Mars exploration strategy, which includes yearly updates to incorporate new technologies and objectives. The agency aims to establish a long-term human presence on the Moon and explore Mars under the Artemis program.
As NASA builds a blueprint for human exploration throughout the solar system for the benefit of humanity, the agency released Tuesday the outcomes from its first Architecture Concept Review, a robust analysis process designed to align NASA’s Moon to Mars exploration strategy and codify the supporting architecture.
“Our first Architecture Concept Review is a milestone that will help our Moon to Mars strategy unfold through the objectives in missions both near and long term,” said NASA Deputy Administrator Pam Melroy. “We’re aligned with partners toward a future of expanded economic opportunity, scientific discovery, and greater activity on and around the Moon, and with limitless possibilities deeper in the solar system.”
NASA’s Architecture Definition Document written for highly technical audiences, and an associated executive summary, provide a deep dive into NASA’s Moon to Mars architecture approach and development process. Six supporting white papers also released address frequently discussed exploration architecture topics.
“NASA now has a goal-based foundation upon which to build our current and future exploration plans,” said Cathy Koerner, deputy associate administrator for the Exploration Systems Development Mission Directorate at NASA Headquarters in Washington. “Our approach is designed to ensure exploration of the Moon and Mars has staying power.”
NASA’s process answers a call from Vice President Harris, as Chair of the National Space Council, to develop a plan for an initial lunar surface architecture which includes commercial and international partnerships. The agency’s Moon to Mars architecture represents the hardware and operations needed for human missions to the Moon and Mars, and how they function together as system. The architecture is not a mission, a manifest, or a set of requirements, but defines the elements—rockets, spacecraft, rovers, spacesuits, communications relays, and more—that will be incrementally developed and delivered to the Moon and Mars for long-term, human-led scientific discovery in deep space.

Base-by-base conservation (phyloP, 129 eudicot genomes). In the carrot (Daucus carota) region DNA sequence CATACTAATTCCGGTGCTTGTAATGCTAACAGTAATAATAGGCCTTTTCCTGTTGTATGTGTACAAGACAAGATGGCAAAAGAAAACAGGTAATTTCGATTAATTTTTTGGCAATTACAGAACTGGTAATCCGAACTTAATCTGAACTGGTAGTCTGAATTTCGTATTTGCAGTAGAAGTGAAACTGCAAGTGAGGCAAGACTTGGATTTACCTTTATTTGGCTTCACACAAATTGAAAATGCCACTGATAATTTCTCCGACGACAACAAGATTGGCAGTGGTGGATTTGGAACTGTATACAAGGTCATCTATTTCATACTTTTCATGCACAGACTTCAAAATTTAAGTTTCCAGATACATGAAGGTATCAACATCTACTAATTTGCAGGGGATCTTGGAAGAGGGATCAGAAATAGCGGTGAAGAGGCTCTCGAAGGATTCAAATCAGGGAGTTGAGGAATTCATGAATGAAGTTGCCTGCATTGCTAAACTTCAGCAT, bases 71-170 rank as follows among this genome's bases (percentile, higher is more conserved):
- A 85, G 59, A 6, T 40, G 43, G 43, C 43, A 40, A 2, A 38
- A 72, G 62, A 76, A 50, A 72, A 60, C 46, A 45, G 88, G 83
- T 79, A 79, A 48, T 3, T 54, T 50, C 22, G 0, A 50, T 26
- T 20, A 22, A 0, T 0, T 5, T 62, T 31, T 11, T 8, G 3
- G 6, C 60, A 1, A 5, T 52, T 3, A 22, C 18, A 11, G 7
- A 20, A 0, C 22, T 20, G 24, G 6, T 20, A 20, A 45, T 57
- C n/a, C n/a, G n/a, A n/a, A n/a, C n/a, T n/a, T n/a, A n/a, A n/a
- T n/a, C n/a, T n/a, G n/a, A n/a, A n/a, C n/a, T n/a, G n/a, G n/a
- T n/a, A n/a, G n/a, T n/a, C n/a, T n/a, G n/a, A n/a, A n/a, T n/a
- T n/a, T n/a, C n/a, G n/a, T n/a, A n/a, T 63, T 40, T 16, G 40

NASA released its revised Moon to Mars Objectives in 2022 as guideposts in the agency’s Moon to Mars exploration approach to help space NASA investments, as well as those of the agency’s industry and international space agency partners, toward the Moon and beyond. They cover four broad areas: science; transportation and habitation; lunar and Martian infrastructure; and operations. The objectives were informed by input from U.S. industry, international space agencies, NASA’s workforce, and others.
The agency began developing its Architecture Definition Document in late 2022 as a detailed look at how current objectives are distilled into specific architecture elements. The agency plans yearly Architecture Concept Reviews to incorporate new technological capabilities and evolving objectives.
Under Artemis, NASA has set a vision to explore more of the Moon than ever before. With the crew for Artemis II recently named, the agency plans to return humans to the Moon and establish a cadence of missions starting at the lunar South Pole region. These missions set up a long-term presence to inform future exploration of Mars and other potential destinations in the solar system.